41. Motor Evoked Potentials • Transcranial electrical MEP monitoring • Stimulating electrodes placed on scalp overlying motor cortex • Application of electrical current produces MEP • Stimulus propagated through descending motor pathways

  42. Motor Evoked Potentials • Evoked responses may be recorded: • Spinal cord, peripheral n., muscle itself

  43. Motor Evoked Potentials • MEPs very sensitive to anesthetic agents • Possibly due to anesthetic depression of anterior horn cells in spinal cord • Intravenous agents produce significantly less depression • TIVA often used • No muscle relaxant

  44. Transcranial Doppler • Direct, noninvasive measurement of CBF • Sound waves transmitted through thin temporal bone, contact blood, are reflected, and detected • Most easily monitor middle cerebral artery

  45. Transcranial Doppler • Does not measure actual blood flow but velocity • Velocity often closely related to flow but two are not equivalent • Surgical field may limit probe placement and maintenance of proper position • Carotid endarterectomy • Measure adequacy of CBF during clamping • Technically difficult in ~20% • Useful for detecting embolic events – How much emboli is harmful?

  46. Transcranial Doppler • CPB • Detect air or particulate emboli during cannulation, during bypass, weaning from bypass, decannulation • Significant data pending • Detection of vasospasm (well-established) • Smaller area – increase in velocity (>120cm/s)

  47. Cerebral Oximetry (Near infrared spectroscopy) • Measures oxygen saturation in the vascular bed of the cerebral cortex • Interrogates arterial, venous, capillary blood within field • Derived saturation represents a tissue oxygen saturation measured from these three compartments • Unlike pulse oximetry (requires pulsatile blood), NIRS assess the hemoglobin saturation of venous blood, which along with capillary blood, composes approximately 90% of the blood volume in tissues • Believed to reflect the oxygen saturation of hemoglobin in the post extraction compartment of any particular tissue • Measures tissue oxygen saturation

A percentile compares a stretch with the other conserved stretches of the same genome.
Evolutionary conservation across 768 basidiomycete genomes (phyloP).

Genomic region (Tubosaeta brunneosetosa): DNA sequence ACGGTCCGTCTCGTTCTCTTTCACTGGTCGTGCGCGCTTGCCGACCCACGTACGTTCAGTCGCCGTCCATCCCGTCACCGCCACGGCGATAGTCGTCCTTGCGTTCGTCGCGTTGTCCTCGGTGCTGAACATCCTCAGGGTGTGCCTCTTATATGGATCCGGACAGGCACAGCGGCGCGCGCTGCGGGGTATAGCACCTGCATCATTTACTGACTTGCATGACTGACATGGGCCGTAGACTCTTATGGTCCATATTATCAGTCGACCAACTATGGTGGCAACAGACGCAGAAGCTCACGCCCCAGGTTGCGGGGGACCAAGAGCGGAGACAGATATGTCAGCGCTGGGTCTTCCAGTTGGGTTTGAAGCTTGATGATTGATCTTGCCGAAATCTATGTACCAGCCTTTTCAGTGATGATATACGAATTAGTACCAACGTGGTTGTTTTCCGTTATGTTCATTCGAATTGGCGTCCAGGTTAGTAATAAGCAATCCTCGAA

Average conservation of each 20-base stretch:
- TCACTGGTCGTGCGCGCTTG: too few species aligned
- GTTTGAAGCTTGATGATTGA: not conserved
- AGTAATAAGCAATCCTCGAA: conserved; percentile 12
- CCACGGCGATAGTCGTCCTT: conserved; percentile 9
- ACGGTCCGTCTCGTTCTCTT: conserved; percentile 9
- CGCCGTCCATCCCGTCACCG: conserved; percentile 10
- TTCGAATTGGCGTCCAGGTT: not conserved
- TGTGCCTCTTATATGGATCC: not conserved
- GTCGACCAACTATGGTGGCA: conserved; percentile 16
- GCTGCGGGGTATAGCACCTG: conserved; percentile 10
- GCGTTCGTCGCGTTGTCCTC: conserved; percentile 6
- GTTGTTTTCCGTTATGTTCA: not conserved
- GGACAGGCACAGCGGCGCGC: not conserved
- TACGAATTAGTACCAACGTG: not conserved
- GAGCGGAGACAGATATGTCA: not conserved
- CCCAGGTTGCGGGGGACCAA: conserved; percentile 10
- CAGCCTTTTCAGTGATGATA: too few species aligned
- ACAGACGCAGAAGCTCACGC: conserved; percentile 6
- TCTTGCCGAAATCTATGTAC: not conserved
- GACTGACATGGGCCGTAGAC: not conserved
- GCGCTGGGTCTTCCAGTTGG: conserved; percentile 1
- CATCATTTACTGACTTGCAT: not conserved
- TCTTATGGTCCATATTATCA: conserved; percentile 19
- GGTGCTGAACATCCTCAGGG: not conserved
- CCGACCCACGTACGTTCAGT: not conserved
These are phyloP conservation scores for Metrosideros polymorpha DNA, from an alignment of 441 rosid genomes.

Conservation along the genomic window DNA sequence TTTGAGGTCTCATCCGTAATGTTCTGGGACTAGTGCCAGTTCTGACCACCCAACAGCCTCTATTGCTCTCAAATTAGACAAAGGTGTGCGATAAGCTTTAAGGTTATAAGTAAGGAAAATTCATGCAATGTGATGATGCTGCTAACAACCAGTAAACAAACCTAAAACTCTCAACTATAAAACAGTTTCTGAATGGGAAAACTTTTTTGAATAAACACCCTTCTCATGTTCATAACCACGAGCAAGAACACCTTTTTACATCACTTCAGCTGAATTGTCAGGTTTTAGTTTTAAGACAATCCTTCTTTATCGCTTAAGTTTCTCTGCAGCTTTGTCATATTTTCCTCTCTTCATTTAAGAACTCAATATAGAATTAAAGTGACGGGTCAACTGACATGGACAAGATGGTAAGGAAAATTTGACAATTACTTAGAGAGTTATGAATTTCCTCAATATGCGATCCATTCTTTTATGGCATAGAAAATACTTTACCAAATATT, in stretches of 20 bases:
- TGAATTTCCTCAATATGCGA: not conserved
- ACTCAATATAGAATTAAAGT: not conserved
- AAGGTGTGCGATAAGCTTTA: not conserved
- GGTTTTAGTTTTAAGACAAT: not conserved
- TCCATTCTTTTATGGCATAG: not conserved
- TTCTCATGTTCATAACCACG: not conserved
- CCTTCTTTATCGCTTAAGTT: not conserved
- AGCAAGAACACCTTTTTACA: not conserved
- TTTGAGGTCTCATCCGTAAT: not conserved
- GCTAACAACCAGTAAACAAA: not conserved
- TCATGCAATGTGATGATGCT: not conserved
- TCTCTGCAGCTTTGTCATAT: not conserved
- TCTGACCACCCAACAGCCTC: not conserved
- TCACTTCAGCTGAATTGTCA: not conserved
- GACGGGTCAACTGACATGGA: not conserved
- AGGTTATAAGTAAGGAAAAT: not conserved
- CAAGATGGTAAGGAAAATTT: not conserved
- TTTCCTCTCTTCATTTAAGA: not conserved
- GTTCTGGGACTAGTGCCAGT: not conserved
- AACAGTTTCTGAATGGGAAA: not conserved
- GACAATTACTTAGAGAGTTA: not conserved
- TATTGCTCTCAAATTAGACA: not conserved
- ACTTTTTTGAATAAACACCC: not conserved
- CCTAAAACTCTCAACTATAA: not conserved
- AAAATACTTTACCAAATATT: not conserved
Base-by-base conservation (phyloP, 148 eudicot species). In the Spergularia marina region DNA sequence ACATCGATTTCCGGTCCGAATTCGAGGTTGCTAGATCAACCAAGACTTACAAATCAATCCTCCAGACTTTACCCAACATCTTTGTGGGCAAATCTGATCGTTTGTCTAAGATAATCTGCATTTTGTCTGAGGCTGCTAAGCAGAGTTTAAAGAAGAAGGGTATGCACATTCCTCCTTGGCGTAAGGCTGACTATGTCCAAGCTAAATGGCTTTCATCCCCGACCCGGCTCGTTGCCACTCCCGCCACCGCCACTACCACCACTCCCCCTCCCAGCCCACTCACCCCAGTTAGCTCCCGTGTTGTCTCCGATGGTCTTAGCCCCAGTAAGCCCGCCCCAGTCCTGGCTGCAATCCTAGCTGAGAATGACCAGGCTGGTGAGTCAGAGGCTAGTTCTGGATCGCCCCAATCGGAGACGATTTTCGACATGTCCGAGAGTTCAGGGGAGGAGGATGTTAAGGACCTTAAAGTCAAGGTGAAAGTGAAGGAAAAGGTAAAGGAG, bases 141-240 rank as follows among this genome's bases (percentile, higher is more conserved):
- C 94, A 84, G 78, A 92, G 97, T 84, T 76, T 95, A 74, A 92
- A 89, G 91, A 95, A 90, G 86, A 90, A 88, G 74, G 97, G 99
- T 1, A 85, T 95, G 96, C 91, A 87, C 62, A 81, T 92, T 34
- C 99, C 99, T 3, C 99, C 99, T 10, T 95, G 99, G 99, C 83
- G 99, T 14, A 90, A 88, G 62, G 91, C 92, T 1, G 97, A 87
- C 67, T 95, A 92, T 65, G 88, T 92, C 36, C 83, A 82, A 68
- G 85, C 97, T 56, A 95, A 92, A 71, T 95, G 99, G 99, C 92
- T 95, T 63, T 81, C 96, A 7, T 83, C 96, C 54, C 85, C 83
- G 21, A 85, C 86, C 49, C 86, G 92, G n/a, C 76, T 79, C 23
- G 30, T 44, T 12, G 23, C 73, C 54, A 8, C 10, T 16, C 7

48. Cerebral Oximetry (Near infrared spectroscopy) • Concerns: • Measures small portion of frontal cortex, contributions from non-brain sources • Temperature changes affect NIR absorption water spectrum • Degree of contamination of the signal by chromophores in the skin can be appreciable and are variable • Not validated – threshold for regional oxygen saturation not known (20% reduction from baseline?) • High intersubject variability • Low specificity • Rigamonti et al. (J Clin Anesth 2005;17:426) • Compared EEG to rSO2 in CEA in terms of predicting need to place shunt 44% sens 84% spec

  49. Conclusion • EEG is a useful modality for measuring intraoperative cerebral perfusion • SSEP offers the additional advantage of measuring subcortical adverse events • New techniques for neurological monitoring are being developed which need to be further evaluated and validated